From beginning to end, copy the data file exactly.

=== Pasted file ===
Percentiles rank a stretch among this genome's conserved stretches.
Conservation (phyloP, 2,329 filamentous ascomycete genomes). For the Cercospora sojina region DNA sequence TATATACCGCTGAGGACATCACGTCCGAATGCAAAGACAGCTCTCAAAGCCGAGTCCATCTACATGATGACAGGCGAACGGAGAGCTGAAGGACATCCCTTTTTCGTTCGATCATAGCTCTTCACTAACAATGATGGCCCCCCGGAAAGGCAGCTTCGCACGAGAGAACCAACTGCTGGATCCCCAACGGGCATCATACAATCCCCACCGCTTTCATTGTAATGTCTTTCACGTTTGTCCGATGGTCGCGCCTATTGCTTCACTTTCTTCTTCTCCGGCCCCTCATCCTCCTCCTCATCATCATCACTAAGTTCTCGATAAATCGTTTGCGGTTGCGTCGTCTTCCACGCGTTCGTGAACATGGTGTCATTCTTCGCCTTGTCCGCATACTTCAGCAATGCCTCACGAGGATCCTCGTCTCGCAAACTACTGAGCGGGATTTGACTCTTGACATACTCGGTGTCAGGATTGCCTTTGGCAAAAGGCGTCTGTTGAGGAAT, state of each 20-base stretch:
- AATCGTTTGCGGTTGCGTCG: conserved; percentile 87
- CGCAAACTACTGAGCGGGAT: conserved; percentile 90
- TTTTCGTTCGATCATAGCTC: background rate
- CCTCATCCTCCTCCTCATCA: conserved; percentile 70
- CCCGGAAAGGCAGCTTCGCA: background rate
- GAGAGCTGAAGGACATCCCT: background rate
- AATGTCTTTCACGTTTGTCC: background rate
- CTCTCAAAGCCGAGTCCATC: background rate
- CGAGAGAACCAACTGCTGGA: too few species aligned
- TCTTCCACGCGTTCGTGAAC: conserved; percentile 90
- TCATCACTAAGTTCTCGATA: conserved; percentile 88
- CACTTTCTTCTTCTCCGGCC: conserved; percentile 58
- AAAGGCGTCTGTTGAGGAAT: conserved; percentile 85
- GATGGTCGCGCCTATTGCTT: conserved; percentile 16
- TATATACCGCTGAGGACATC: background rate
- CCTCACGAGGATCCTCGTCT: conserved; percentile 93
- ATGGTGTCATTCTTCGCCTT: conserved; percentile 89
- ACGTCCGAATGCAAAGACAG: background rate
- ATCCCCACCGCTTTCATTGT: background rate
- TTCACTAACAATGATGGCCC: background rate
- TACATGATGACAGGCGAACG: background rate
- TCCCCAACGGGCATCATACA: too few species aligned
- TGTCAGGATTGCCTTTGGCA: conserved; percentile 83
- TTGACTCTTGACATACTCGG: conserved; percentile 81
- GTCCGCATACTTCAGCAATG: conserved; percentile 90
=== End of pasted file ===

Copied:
Percentiles rank a stretch among this genome's conserved stretches.
Conservation (phyloP, 2,329 filamentous ascomycete genomes). For the Cercospora sojina region DNA sequence TATATACCGCTGAGGACATCACGTCCGAATGCAAAGACAGCTCTCAAAGCCGAGTCCATCTACATGATGACAGGCGAACGGAGAGCTGAAGGACATCCCTTTTTCGTTCGATCATAGCTCTTCACTAACAATGATGGCCCCCCGGAAAGGCAGCTTCGCACGAGAGAACCAACTGCTGGATCCCCAACGGGCATCATACAATCCCCACCGCTTTCATTGTAATGTCTTTCACGTTTGTCCGATGGTCGCGCCTATTGCTTCACTTTCTTCTTCTCCGGCCCCTCATCCTCCTCCTCATCATCATCACTAAGTTCTCGATAAATCGTTTGCGGTTGCGTCGTCTTCCACGCGTTCGTGAACATGGTGTCATTCTTCGCCTTGTCCGCATACTTCAGCAATGCCTCACGAGGATCCTCGTCTCGCAAACTACTGAGCGGGATTTGACTCTTGACATACTCGGTGTCAGGATTGCCTTTGGCAAAAGGCGTCTGTTGAGGAAT, state of each 20-base stretch:
- AATCGTTTGCGGTTGCGTCG: conserved; percentile 87
- CGCAAACTACTGAGCGGGAT: conserved; percentile 90
- TTTTCGTTCGATCATAGCTC: background rate
- CCTCATCCTCCTCCTCATCA: conserved; percentile 70
- CCCGGAAAGGCAGCTTCGCA: background rate
- GAGAGCTGAAGGACATCCCT: background rate
- AATGTCTTTCACGTTTGTCC: background rate
- CTCTCAAAGCCGAGTCCATC: background rate
- CGAGAGAACCAACTGCTGGA: too few species aligned
- TCTTCCACGCGTTCGTGAAC: conserved; percentile 90
- TCATCACTAAGTTCTCGATA: conserved; percentile 88
- CACTTTCTTCTTCTCCGGCC: conserved; percentile 58
- AAAGGCGTCTGTTGAGGAAT: conserved; percentile 85
- GATGGTCGCGCCTATTGCTT: conserved; percentile 16
- TATATACCGCTGAGGACATC: background rate
- CCTCACGAGGATCCTCGTCT: conserved; percentile 93
- ATGGTGTCATTCTTCGCCTT: conserved; percentile 89
- ACGTCCGAATGCAAAGACAG: background rate
- ATCCCCACCGCTTTCATTGT: background rate
- TTCACTAACAATGATGGCCC: background rate
- TACATGATGACAGGCGAACG: background rate
- TCCCCAACGGGCATCATACA: too few species aligned
- TGTCAGGATTGCCTTTGGCA: conserved; percentile 83
- TTGACTCTTGACATACTCGG: conserved; percentile 81
- GTCCGCATACTTCAGCAATG: conserved; percentile 90